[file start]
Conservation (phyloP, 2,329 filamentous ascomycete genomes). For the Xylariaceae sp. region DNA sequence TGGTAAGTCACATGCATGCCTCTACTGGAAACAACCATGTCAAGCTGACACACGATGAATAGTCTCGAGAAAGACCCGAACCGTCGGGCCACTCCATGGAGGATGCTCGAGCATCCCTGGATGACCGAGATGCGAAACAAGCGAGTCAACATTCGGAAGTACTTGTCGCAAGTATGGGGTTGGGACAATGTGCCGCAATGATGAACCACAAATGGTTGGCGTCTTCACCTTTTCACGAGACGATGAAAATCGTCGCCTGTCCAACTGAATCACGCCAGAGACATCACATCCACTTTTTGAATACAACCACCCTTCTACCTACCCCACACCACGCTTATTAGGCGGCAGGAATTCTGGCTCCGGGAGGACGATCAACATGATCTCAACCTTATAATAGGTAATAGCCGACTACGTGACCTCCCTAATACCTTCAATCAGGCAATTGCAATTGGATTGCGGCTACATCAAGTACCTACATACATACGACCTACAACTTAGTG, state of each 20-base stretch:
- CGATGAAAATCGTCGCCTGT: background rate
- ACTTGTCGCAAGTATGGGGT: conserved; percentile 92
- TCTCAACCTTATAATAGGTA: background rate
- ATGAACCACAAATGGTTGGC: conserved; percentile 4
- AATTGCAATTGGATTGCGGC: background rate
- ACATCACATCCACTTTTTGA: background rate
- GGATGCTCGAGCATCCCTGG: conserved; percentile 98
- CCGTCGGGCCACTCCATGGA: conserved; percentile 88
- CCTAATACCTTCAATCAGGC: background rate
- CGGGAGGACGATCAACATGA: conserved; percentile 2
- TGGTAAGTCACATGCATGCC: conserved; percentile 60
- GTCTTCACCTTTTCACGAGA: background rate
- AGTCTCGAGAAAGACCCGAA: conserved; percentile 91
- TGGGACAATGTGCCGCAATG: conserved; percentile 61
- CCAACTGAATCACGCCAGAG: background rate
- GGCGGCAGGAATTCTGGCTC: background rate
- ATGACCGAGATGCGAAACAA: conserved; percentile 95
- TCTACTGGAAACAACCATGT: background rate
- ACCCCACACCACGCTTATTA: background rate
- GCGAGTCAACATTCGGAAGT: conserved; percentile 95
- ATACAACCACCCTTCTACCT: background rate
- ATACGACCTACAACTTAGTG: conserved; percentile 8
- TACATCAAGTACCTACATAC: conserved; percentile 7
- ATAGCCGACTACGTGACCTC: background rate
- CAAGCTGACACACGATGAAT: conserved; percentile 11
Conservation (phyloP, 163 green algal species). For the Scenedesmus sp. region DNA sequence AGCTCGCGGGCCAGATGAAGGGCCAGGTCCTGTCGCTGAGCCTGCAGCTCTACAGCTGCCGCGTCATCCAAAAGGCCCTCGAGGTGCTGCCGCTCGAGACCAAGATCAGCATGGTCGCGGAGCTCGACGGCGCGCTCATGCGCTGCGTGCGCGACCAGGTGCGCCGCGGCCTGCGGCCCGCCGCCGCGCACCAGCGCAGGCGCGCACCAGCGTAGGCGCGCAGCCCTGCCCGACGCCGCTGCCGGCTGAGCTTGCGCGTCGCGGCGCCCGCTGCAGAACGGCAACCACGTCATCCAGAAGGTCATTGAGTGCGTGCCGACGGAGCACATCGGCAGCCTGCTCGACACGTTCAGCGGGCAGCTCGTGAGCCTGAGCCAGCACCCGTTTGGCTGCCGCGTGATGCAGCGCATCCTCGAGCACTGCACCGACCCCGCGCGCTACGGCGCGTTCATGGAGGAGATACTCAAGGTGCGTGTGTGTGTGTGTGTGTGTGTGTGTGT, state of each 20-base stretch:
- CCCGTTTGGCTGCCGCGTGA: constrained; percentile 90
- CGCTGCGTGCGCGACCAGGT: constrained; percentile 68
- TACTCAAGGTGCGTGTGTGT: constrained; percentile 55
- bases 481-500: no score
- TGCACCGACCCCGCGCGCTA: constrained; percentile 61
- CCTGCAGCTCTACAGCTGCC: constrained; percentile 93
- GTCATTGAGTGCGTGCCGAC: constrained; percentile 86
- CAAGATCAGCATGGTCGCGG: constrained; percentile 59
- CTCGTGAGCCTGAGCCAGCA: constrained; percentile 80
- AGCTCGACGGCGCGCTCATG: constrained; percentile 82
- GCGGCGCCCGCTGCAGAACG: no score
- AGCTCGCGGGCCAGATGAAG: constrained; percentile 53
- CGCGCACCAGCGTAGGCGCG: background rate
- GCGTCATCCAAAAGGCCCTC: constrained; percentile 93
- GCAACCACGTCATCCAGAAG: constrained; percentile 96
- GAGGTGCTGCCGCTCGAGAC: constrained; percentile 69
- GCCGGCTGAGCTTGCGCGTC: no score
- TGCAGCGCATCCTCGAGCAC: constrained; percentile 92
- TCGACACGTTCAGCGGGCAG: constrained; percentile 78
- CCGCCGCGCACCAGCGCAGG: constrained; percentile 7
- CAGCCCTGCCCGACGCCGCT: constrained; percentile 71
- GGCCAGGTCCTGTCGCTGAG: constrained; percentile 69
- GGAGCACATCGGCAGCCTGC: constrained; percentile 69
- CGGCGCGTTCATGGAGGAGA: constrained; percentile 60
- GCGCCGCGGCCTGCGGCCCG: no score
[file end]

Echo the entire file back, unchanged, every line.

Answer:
Conservation (phyloP, 2,329 filamentous ascomycete genomes). For the Xylariaceae sp. region DNA sequence TGGTAAGTCACATGCATGCCTCTACTGGAAACAACCATGTCAAGCTGACACACGATGAATAGTCTCGAGAAAGACCCGAACCGTCGGGCCACTCCATGGAGGATGCTCGAGCATCCCTGGATGACCGAGATGCGAAACAAGCGAGTCAACATTCGGAAGTACTTGTCGCAAGTATGGGGTTGGGACAATGTGCCGCAATGATGAACCACAAATGGTTGGCGTCTTCACCTTTTCACGAGACGATGAAAATCGTCGCCTGTCCAACTGAATCACGCCAGAGACATCACATCCACTTTTTGAATACAACCACCCTTCTACCTACCCCACACCACGCTTATTAGGCGGCAGGAATTCTGGCTCCGGGAGGACGATCAACATGATCTCAACCTTATAATAGGTAATAGCCGACTACGTGACCTCCCTAATACCTTCAATCAGGCAATTGCAATTGGATTGCGGCTACATCAAGTACCTACATACATACGACCTACAACTTAGTG, state of each 20-base stretch:
- CGATGAAAATCGTCGCCTGT: background rate
- ACTTGTCGCAAGTATGGGGT: conserved; percentile 92
- TCTCAACCTTATAATAGGTA: background rate
- ATGAACCACAAATGGTTGGC: conserved; percentile 4
- AATTGCAATTGGATTGCGGC: background rate
- ACATCACATCCACTTTTTGA: background rate
- GGATGCTCGAGCATCCCTGG: conserved; percentile 98
- CCGTCGGGCCACTCCATGGA: conserved; percentile 88
- CCTAATACCTTCAATCAGGC: background rate
- CGGGAGGACGATCAACATGA: conserved; percentile 2
- TGGTAAGTCACATGCATGCC: conserved; percentile 60
- GTCTTCACCTTTTCACGAGA: background rate
- AGTCTCGAGAAAGACCCGAA: conserved; percentile 91
- TGGGACAATGTGCCGCAATG: conserved; percentile 61
- CCAACTGAATCACGCCAGAG: background rate
- GGCGGCAGGAATTCTGGCTC: background rate
- ATGACCGAGATGCGAAACAA: conserved; percentile 95
- TCTACTGGAAACAACCATGT: background rate
- ACCCCACACCACGCTTATTA: background rate
- GCGAGTCAACATTCGGAAGT: conserved; percentile 95
- ATACAACCACCCTTCTACCT: background rate
- ATACGACCTACAACTTAGTG: conserved; percentile 8
- TACATCAAGTACCTACATAC: conserved; percentile 7
- ATAGCCGACTACGTGACCTC: background rate
- CAAGCTGACACACGATGAAT: conserved; percentile 11
Conservation (phyloP, 163 green algal species). For the Scenedesmus sp. region DNA sequence AGCTCGCGGGCCAGATGAAGGGCCAGGTCCTGTCGCTGAGCCTGCAGCTCTACAGCTGCCGCGTCATCCAAAAGGCCCTCGAGGTGCTGCCGCTCGAGACCAAGATCAGCATGGTCGCGGAGCTCGACGGCGCGCTCATGCGCTGCGTGCGCGACCAGGTGCGCCGCGGCCTGCGGCCCGCCGCCGCGCACCAGCGCAGGCGCGCACCAGCGTAGGCGCGCAGCCCTGCCCGACGCCGCTGCCGGCTGAGCTTGCGCGTCGCGGCGCCCGCTGCAGAACGGCAACCACGTCATCCAGAAGGTCATTGAGTGCGTGCCGACGGAGCACATCGGCAGCCTGCTCGACACGTTCAGCGGGCAGCTCGTGAGCCTGAGCCAGCACCCGTTTGGCTGCCGCGTGATGCAGCGCATCCTCGAGCACTGCACCGACCCCGCGCGCTACGGCGCGTTCATGGAGGAGATACTCAAGGTGCGTGTGTGTGTGTGTGTGTGTGTGTGTGT, state of each 20-base stretch:
- CCCGTTTGGCTGCCGCGTGA: constrained; percentile 90
- CGCTGCGTGCGCGACCAGGT: constrained; percentile 68
- TACTCAAGGTGCGTGTGTGT: constrained; percentile 55
- bases 481-500: no score
- TGCACCGACCCCGCGCGCTA: constrained; percentile 61
- CCTGCAGCTCTACAGCTGCC: constrained; percentile 93
- GTCATTGAGTGCGTGCCGAC: constrained; percentile 86
- CAAGATCAGCATGGTCGCGG: constrained; percentile 59
- CTCGTGAGCCTGAGCCAGCA: constrained; percentile 80
- AGCTCGACGGCGCGCTCATG: constrained; percentile 82
- GCGGCGCCCGCTGCAGAACG: no score
- AGCTCGCGGGCCAGATGAAG: constrained; percentile 53
- CGCGCACCAGCGTAGGCGCG: background rate
- GCGTCATCCAAAAGGCCCTC: constrained; percentile 93
- GCAACCACGTCATCCAGAAG: constrained; percentile 96
- GAGGTGCTGCCGCTCGAGAC: constrained; percentile 69
- GCCGGCTGAGCTTGCGCGTC: no score
- TGCAGCGCATCCTCGAGCAC: constrained; percentile 92
- TCGACACGTTCAGCGGGCAG: constrained; percentile 78
- CCGCCGCGCACCAGCGCAGG: constrained; percentile 7
- CAGCCCTGCCCGACGCCGCT: constrained; percentile 71
- GGCCAGGTCCTGTCGCTGAG: constrained; percentile 69
- GGAGCACATCGGCAGCCTGC: constrained; percentile 69
- CGGCGCGTTCATGGAGGAGA: constrained; percentile 60
- GCGCCGCGGCCTGCGGCCCG: no score